The performances by Sheen and Spacek may very well be the best of their respective careers and is not to be overlooked, but, what I truly love about the movie is the visuals. I could not write up Badlands without mentioning Art Director Jack Fisk. I believe that he's as much responsible for the greatness of this film as Malik. Fisk is a master as conveying the simple beauty and struggle of landscape. Check out There Will Be Blood for further confirmation of this man's genius. (Also, Fisk met his future wife, Sissy Spacek, on this film.)

If you're already a fan of the film, be sure to checkout the 40 minute making-of documentary on this disc, which includes present day interviews with Sheen, Spacek, and Fisk.
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Thursday, April 18, 2013

Films featuring Libraries and Librarians

 In honor of National Library Week, check out a movie about libraries!  Below are some famous movies featuring libraries and librarians:

The Time Traveler's Wife (2010):  Based off the Audrey Niffenegger weeper, this movie follows the tortured but passionate romance of artist Claire and librarian Henry.  Personally, I'd recommend reading the book over watching this movie, but Rachel McAdams and Eric Bana do look fantastic!
Find this film in the catalog!

The Hollywood Librarian (2009):  This documentary looks that different images of librarians and libraries in American movies.
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The Station Agent (2004):  The so-hot-right-now Peter Dinklage made his big break in this indie sleeper.  Michelle Williams plays his love interest, a local librarian who is unhappily pregnant by her good-for-nothing boyfriend.
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Miranda (2003):   John Simms (from the British miniseries State of Play) plays a librarian who falls for a mysterious but comely library patron (Christina Ricci). 
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The Mummy (1999):  In this action thriller,  Rachel Weisz plays a beautiful but clumsy librarian at the library of Alexandra.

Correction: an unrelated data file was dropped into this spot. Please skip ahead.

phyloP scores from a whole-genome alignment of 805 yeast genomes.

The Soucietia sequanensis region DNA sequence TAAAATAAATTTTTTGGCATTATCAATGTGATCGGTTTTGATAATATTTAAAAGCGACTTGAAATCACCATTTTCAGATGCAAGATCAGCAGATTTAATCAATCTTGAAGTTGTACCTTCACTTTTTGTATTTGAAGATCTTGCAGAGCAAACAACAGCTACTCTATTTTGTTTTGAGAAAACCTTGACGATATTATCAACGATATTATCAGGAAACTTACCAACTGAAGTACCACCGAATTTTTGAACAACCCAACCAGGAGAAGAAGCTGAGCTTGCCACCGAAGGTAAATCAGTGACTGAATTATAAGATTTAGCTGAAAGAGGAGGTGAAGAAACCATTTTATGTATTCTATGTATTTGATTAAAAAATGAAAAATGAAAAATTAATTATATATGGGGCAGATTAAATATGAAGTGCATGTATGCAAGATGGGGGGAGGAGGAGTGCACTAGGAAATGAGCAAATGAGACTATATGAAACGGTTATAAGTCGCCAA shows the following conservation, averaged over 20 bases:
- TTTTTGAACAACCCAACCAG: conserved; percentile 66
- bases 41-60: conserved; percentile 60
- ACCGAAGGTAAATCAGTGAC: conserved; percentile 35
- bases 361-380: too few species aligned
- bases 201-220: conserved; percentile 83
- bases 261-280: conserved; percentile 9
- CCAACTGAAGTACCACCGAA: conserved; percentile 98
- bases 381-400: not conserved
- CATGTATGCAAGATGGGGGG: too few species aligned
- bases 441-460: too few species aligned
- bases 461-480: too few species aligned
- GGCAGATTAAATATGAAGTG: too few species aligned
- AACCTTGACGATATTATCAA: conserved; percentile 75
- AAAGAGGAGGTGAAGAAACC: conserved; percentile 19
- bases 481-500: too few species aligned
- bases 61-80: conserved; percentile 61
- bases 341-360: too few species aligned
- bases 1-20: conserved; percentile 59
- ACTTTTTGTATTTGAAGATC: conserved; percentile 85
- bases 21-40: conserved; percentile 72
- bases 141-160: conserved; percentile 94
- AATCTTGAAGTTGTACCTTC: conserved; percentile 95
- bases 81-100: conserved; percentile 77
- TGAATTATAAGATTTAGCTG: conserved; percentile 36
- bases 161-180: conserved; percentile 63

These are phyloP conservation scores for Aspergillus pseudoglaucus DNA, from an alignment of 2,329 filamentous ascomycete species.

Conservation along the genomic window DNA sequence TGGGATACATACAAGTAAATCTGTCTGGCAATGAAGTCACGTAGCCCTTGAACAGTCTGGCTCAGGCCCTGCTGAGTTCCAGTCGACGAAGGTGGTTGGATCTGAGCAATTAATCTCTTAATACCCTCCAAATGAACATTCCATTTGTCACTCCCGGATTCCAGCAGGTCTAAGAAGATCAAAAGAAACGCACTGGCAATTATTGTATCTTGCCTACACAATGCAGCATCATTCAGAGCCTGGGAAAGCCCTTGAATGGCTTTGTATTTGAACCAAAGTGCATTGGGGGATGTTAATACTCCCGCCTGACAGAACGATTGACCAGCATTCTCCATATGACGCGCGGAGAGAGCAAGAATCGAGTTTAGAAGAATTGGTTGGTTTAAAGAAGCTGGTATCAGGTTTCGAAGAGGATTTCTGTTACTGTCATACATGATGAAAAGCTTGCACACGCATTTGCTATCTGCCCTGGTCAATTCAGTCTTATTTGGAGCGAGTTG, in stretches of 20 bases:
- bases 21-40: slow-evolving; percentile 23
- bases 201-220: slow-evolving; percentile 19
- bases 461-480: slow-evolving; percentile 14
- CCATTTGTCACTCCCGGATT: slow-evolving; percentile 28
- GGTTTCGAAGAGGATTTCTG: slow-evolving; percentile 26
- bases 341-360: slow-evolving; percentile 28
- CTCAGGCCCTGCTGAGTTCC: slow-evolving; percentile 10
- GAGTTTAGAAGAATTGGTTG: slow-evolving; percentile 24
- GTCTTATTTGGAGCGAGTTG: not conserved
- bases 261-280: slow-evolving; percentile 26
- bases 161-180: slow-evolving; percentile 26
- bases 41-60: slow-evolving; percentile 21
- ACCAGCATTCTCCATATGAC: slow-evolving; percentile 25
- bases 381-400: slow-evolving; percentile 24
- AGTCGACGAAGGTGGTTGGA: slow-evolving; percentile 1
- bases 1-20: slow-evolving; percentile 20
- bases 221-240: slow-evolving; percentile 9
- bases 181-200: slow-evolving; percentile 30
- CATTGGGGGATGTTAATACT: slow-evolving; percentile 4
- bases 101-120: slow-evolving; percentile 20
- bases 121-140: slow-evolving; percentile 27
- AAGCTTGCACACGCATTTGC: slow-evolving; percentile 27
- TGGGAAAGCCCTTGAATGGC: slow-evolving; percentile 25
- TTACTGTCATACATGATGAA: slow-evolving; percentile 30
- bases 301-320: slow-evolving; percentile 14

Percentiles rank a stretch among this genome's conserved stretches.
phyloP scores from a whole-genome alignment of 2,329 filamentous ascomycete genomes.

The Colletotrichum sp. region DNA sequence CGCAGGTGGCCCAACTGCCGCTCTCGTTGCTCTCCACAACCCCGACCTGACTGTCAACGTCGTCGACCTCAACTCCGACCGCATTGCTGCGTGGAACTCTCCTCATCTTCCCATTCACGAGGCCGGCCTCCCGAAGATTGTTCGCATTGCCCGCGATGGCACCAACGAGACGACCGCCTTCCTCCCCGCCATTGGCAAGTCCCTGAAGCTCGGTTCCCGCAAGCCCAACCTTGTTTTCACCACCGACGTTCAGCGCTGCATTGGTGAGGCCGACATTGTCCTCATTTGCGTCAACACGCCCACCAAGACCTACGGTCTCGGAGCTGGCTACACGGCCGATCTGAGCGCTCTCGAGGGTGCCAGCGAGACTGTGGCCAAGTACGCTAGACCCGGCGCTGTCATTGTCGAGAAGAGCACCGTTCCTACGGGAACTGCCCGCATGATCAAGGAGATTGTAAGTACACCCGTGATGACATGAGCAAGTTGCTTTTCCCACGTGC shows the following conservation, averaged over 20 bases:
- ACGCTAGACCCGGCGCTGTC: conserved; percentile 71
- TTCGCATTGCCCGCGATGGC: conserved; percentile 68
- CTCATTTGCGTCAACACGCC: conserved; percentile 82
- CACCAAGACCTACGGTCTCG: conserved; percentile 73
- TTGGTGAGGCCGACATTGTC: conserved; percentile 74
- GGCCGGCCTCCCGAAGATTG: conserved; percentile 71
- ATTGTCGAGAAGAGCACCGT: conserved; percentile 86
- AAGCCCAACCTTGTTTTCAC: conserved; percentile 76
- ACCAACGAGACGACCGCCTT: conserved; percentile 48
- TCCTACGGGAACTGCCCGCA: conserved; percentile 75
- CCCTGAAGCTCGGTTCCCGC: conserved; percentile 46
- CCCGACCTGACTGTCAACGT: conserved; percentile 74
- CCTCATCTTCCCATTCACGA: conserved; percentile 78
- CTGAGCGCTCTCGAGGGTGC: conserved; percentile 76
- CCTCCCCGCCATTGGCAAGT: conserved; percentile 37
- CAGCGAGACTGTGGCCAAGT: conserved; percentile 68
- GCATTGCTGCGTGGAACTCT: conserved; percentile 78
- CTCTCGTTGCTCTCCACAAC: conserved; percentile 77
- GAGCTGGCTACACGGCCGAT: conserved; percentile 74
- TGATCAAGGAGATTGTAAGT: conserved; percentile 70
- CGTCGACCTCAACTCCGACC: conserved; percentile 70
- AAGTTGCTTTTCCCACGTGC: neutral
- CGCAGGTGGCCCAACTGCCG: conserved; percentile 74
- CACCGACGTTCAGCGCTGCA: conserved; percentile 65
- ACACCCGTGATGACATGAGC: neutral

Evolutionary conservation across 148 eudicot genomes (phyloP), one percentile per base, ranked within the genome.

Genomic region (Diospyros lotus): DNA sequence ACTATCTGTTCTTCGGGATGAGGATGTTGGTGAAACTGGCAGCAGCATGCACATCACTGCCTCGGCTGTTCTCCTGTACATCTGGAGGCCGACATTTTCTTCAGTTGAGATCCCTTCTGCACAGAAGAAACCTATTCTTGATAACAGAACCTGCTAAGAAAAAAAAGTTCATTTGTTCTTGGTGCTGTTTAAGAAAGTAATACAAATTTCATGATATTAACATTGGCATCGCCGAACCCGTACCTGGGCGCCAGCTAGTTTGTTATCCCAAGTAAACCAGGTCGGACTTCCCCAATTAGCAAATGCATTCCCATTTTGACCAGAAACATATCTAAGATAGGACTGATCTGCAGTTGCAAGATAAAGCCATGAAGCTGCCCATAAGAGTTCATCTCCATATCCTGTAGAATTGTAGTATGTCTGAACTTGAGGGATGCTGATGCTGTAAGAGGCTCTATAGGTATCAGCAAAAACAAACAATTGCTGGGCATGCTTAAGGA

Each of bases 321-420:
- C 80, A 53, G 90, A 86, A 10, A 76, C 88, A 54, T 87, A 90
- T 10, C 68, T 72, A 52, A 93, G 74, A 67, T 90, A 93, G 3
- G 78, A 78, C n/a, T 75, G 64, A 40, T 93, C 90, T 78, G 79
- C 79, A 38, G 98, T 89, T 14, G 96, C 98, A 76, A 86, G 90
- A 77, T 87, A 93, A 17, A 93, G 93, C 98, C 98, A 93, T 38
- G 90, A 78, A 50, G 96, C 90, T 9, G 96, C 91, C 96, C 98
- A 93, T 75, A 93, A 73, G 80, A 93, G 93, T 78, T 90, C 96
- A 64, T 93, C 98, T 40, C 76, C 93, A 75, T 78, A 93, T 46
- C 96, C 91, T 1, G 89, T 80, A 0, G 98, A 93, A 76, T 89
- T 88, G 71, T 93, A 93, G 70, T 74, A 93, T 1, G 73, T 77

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Wings of Desire (1987):  This Wim Wenders masterpiece features one of the most famous library scenes ever in  the Berlin State Libary (Staatsbibliothek zu Berlin). For the angels in the film, who can hear humans' thoughts, the library is one of the loudest places in the city.  This is a spectacularly beautiful film, highly recommended!
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Breakfast Club (1985):  What's a fate worth than death for a high school student?  Having to spend Saturday in the school library!  Check out this John Hughes classic and have Simple Minds stuck in your head all day.
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Ghostbusters (1984):  This classic 80s sci-fi comedy has lots of great scenes in the New York Public Library, including a librarian ghost who mysteriously stacks books!
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The Music Man (1962):  Featuring Marian the Librarian, queen of all librarian stereotypes.  She shushes, wears her hair up in a bun, and has spiffy glasses.  But when she takes down her hair, she's a total babe!
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Desk Set (1957):  Watch the sparks fly between Katherine Hepburn and Spencer Tracy in this romance set in television reference library!